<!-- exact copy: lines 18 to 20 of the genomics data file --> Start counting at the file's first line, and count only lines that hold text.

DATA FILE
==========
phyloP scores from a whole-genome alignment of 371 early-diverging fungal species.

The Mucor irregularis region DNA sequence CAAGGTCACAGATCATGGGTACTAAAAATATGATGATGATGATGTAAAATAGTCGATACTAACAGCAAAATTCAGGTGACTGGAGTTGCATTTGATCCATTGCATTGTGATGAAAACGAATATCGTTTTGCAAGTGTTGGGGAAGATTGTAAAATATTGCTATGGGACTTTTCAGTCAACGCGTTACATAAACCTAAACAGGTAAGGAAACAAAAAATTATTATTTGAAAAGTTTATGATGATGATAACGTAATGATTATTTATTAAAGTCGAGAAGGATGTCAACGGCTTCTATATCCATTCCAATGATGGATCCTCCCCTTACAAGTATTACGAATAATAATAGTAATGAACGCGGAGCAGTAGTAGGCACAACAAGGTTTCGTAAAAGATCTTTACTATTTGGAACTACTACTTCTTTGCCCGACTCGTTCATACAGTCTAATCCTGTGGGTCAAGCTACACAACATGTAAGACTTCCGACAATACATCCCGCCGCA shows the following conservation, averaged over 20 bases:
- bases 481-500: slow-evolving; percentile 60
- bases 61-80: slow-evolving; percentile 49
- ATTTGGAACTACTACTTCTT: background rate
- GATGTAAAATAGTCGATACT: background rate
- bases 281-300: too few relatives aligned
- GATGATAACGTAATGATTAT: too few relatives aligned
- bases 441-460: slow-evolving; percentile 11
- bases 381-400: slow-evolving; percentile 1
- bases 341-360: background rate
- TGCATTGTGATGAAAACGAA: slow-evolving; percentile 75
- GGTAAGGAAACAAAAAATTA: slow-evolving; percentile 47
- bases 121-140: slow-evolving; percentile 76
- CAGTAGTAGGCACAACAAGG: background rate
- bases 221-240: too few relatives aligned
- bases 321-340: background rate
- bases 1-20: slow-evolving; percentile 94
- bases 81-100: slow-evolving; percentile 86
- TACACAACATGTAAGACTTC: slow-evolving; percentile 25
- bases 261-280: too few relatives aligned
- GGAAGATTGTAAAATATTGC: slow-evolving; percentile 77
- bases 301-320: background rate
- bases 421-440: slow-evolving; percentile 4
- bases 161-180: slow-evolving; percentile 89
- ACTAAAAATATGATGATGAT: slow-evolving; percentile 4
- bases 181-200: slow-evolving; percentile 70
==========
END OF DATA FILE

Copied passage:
- bases 1-20: slow-evolving; percentile 94
- bases 81-100: slow-evolving; percentile 86
- TACACAACATGTAAGACTTC: slow-evolving; percentile 25